Rouse, acquired in that trade with Ciccarelli, was eventually dealt to Toronto with Peter Zezel for defenseman Al Iafrate in 1991. After a few seasons in Washington, including one in which he scored 25 goals, Iafrate was traded to Boston for Joe Juneau.

That 1988 Dale Hunter goal against the Flyers was the biggest in Caps history until this overtime score by Juneau against the Buffalo Sabres, ten years later in the 1998 playoffs, sent Washington to their first ever Stanley Cup Finals…

Though this goal might now be the most famous one ever scored by a Capital…

Where were you the night Hunter scored that goal 24 years ago for the Caps? Add a comment about it below.

What went wrong?

Life was good for the Caps as tonight’s game went to a TV timeout with a little over 13 minutes remaining in the 2nd period.  The team was up 3-0, outshooting the Jets 16-9 in the process.  Alex Ovechkin had two goals and it looked as if he and his teammates may blow the Jets out of the building.  They didn’t.  The Caps were outscored 4-0 the rest of the way and outshot 33-7, losing a standings point along the way.  What went wrong?

-Two words: Dennis Wideman.  Wideman’s consistent indecision and ineffectiveness with the puck when exiting the defensive zone proved especially costly tonight on the winning goal.  He had two chances to get the puck out and failed miserably both times.  About 30 seconds before the goal he tried to skate the puck out 1 on 3 and got his pocket picked just inside the blue line.   #6 has to make a better decision there. Lob the puck out, ice the puck, chip it forward four feet to clear the zone.  Just don’t turn it over 2 feet inside your own blue line  in that situation ever.   Still, Wideman had a chance to make amends.  Alex Ovechkin mishandled the puck above the faceoff circle but made a decent recovery and chipped the puck back to Wideman.  At this point the Caps were in scramble mode so Wideman needs to, again, just get the puck out, even if it means taking an icing.  Instead he weakly chipped the puck off the glass to the feet of a covered Ovechkin.  Turnover, Jets win 4-3.

-The way in which the Jets cut the deficit from 3-0 to 3-2 looked entirely too easy.  It was the kind of thing that makes Brooks Laich do this.  In less than two minutes the game went from being firmly controlled by the Caps to a dogfight.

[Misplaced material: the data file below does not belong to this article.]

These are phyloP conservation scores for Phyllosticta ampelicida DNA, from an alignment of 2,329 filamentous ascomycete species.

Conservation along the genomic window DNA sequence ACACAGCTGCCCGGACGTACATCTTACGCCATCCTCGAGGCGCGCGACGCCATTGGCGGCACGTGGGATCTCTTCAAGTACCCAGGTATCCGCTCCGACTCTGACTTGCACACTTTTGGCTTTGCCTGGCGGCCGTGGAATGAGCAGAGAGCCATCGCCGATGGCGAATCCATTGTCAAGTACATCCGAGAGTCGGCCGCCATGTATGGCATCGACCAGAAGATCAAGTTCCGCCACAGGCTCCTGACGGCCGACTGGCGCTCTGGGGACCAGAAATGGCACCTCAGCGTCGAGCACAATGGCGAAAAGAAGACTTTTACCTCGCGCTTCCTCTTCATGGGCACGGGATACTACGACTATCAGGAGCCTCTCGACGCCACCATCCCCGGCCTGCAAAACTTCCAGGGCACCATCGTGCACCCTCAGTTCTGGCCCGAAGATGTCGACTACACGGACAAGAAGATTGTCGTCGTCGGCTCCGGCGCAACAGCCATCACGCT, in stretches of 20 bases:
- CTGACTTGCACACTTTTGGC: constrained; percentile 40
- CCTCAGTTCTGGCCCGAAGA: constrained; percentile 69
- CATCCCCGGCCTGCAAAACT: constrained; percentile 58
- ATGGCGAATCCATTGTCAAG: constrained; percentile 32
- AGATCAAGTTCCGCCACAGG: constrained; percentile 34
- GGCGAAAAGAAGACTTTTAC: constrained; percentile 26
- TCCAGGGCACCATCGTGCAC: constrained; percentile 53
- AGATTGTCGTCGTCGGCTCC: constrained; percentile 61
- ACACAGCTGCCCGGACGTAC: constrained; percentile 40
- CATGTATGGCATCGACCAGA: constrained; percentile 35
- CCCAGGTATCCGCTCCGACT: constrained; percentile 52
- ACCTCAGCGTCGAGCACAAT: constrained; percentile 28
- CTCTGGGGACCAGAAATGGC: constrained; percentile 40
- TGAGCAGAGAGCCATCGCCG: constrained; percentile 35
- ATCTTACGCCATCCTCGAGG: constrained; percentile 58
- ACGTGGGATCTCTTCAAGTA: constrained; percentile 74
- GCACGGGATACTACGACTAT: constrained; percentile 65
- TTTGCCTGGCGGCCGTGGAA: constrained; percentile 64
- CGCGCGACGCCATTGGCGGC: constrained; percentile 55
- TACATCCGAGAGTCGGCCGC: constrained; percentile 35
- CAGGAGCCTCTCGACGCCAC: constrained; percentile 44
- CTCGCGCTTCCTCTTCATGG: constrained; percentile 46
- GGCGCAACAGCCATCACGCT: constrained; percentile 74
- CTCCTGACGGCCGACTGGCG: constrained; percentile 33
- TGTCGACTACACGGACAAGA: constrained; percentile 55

-Dale Hunter made coaching decisions that were wrong questionable perplexing.  There was plenty of talk about the tactical approach by the Caps in the second half of the game, and rightfully so, but not much talk of Hunter letting his timeout go to waste when his team was under relentless pressure. As Caps Season Ticket Holder Joe Holden (Dad, as I call him) questioned after the game, why didn’t Hunter call a timeout at any point in the 3rd period with his team under siege in an attempt to slow the momentum?  The Jets called a timeout with the Caps up 2-0 and buzzing for more goals.  True, the Caps did then go up 3-0 but the end result was a 4-3 Jets win.  Maybe the Jets timeout had nothing to do with the change in momentum, but it would have been nice to see Hunter use his timeout in an attempt to calm his team down since nothing else was working. Oh, and as J.P. already pointed out. Jay Beagle and Matt Hendricks (as well as Troy Brouwer) skated more minutes than Alex Ovechkin.

The Caps have let two points inexcusably slip away at home against the Jets this year while the Jets have escaped DC with four points that they’d be all but out of the playoff race without.  No sense in dwelling on any of this any longer with any sort of closing paragraph.  Next up: Minnesota.

Caps coaching staff and minute management

“Hunter and his staff also deserve some credit for their smooth management of minutes in Saturday’s game. With another big contest looming against the Bruins on home ice in less than 24 hours, the Caps kept all 18 of their skaters to less than 23 minutes… …Defenseman Jeff Schultz, getting a sweater for consecutive contests for the first time in nearly two months, logged 13:53 as Washington’s sixth defenseman. That figure represents the most ice logged by a No. 6 defenseman (determined by ice time) in a Caps game since assistant coach Jim Johnson joined Hunter behind the Washington bench on Nov. 30.”

Dump ‘n’ Chase

Is Caps coach Dale Hunter looking to set a new tone for the “second half”?

The Washington Capitals today announced they’ve signed 24-year-old forward Joel Rechlicz and called him up from Hershey. According to the team’s press release, “Rechlicz, 24, has recorded one goal, one assist and 184 penalty minutes in 27 games with Hershey this season. He currently leads the AHL in penalty minutes.”

Could the signing of Rechlicz have something to do with the fact that the Caps are playing Steve Downie’s team tomorrow night? Downie was a bit of a pest the last time the Caps faced Tampa Bay and his fight with Karl Alzner seemed to spark his team. Perhaps Washington head coach Dale Hunter is looking for someone on his bench to use in a similar fashion against the Bolts and other upcoming opponents, or to at least keep guys like Downie from taking guys like Alzner off the ice for five minutes? As writer Ted Starkey pointed out, the Caps also face Montreal and Rene “I Elbowed Your #1 Center in the Head” Bourque on Saturday.

This call up of Rechlicz could set an interesting tone at the start of the “second half,” especially for a team that begins it with three games on the road, a place the Caps have struggled. Are we about to see some Hunter Hockey, as the Caps’ coach looks to establish his team in the stretch run as one that won’t back down and that might even proactively mix it up a bit more with opponents?